Nothing rejuvenates like a good night's sleep. But what happens when you can't have a good night's sleep because your bed partner snores? Unfortunately, this is something most people have to endure. But the good news is that there are things that can help with a snoring partner, most of which we'll cover in this article.
Ways to help with a snoring partner.
1. Monitor their sleeping position
If your partner snores, there's a very good chance that their sleeping position is the culprit. Sleep position contributes 56% to 80% of all obstructive sleep apnea (OSA) patient cases. OSA is a sleep disorder that causes one to stop and start breathing while they sleep.
According to the Journal of Clinical Sleep research, supine position is the main aggravating factor for these patients. The America Sleep Apnea Association estimates 22 million Americans are suffering from obstructive sleep apnea.
The good news is that you can easily resolve this by getting a good quality mattress that allows your partner to sleep on their side. We’ll cover more about mattresses later on in this article. Sleeping on your side can reduce snoring as the soft palate won't block the nasal passage. Be sure to add a pillow for additional support.
Positional therapy (PT) can also help address obstructive sleep apnea. PT uses devices to help people sleep in non-supine positions – like on their side. It is an effective secondary therapy for people with positional obstructive sleep apnea.
2. Discourage alcohol and sedative use
Alcohol consumption is linked to worsening severity of sleep apnea and snoring. So if your partner drinks alcohol and snores at night, it's not a coincidence – there's a reason it happens. Alcohol causes your body to spend less time in REM sleep – which is the most important sleep for motor skills and concentration. Lack of REM sleep keeps one up through the night, causing night sweats, insomnia, and hangover in the morning.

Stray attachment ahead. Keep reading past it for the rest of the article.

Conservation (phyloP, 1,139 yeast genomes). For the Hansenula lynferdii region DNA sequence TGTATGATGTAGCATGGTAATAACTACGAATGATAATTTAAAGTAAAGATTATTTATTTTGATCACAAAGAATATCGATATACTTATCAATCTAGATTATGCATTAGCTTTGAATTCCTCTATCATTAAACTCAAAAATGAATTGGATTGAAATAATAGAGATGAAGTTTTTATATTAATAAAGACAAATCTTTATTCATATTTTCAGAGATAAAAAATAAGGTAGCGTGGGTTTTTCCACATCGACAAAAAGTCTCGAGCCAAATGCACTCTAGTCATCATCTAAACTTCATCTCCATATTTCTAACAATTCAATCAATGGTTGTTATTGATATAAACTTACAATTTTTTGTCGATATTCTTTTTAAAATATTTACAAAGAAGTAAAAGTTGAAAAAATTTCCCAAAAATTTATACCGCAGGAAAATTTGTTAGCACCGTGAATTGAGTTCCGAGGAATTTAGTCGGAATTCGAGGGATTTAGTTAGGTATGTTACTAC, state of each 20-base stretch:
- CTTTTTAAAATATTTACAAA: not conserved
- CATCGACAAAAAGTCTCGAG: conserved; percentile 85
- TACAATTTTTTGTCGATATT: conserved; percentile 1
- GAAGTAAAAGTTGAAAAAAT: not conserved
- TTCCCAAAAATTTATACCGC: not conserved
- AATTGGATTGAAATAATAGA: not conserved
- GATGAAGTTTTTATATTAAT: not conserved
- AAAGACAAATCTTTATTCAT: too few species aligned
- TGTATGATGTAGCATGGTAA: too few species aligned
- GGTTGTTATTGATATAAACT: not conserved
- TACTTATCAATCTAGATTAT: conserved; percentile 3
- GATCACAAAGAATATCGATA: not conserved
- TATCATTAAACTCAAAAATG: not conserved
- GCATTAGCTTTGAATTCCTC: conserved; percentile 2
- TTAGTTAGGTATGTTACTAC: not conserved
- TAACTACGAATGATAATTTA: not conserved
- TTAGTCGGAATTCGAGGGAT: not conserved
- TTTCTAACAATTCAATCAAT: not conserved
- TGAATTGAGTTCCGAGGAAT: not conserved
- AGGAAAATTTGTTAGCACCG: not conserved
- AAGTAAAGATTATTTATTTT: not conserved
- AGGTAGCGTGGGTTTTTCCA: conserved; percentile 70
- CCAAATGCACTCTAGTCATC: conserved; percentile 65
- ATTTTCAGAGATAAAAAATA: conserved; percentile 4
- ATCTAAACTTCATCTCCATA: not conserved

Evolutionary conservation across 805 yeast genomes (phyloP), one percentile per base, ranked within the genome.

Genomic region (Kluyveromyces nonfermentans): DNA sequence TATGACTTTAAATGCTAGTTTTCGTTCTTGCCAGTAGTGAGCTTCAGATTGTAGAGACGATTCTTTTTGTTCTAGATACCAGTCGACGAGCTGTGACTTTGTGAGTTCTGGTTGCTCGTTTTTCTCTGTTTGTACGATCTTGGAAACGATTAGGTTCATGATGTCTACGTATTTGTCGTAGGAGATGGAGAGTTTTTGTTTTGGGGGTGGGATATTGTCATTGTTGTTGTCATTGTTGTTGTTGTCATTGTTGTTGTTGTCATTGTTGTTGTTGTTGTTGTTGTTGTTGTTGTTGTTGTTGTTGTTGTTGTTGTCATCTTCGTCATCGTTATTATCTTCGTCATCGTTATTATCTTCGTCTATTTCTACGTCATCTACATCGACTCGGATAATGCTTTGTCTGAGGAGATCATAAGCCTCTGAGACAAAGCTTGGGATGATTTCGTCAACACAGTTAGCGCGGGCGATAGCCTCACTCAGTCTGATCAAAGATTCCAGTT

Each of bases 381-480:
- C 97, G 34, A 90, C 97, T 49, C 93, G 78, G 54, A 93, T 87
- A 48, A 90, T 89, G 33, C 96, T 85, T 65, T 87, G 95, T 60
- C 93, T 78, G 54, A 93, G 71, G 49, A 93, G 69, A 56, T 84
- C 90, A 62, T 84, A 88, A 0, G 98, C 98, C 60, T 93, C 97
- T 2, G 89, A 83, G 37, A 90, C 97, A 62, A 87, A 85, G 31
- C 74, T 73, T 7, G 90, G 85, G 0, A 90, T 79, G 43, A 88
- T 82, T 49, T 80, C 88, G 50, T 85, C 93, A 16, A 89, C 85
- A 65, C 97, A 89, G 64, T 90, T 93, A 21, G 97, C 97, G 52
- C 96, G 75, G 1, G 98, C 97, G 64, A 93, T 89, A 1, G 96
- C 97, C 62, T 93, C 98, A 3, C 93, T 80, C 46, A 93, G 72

Additionally, alcohol has sedative effects that induce feelings of relaxation of the body muscles. The resting of the muscles at the throat cause the blockage of the nasal passage. Also, when alcohol is absorbed in the body, it interferes with the functioning of the central nervous system. A blend of these two disrupts the movement of air, causing more snoring.
The best way to help your partner stop snoring is to advise them to quit drinking alcohol. If they can’t stop, they shouldn’t drink less than five hours before bedtime. Better yet, they should take water before sleeping.
3. Work towards losing weight
Excess weight, especially the fatty tissue around the neck and throat, can contribute to snoring. People who are overweight snore more because they have a narrow airway – making it hard for the air to flow freely. Fat belly also pushes the diaphragm and the chest muscles to compress the rib cage, causing more air circulation issues.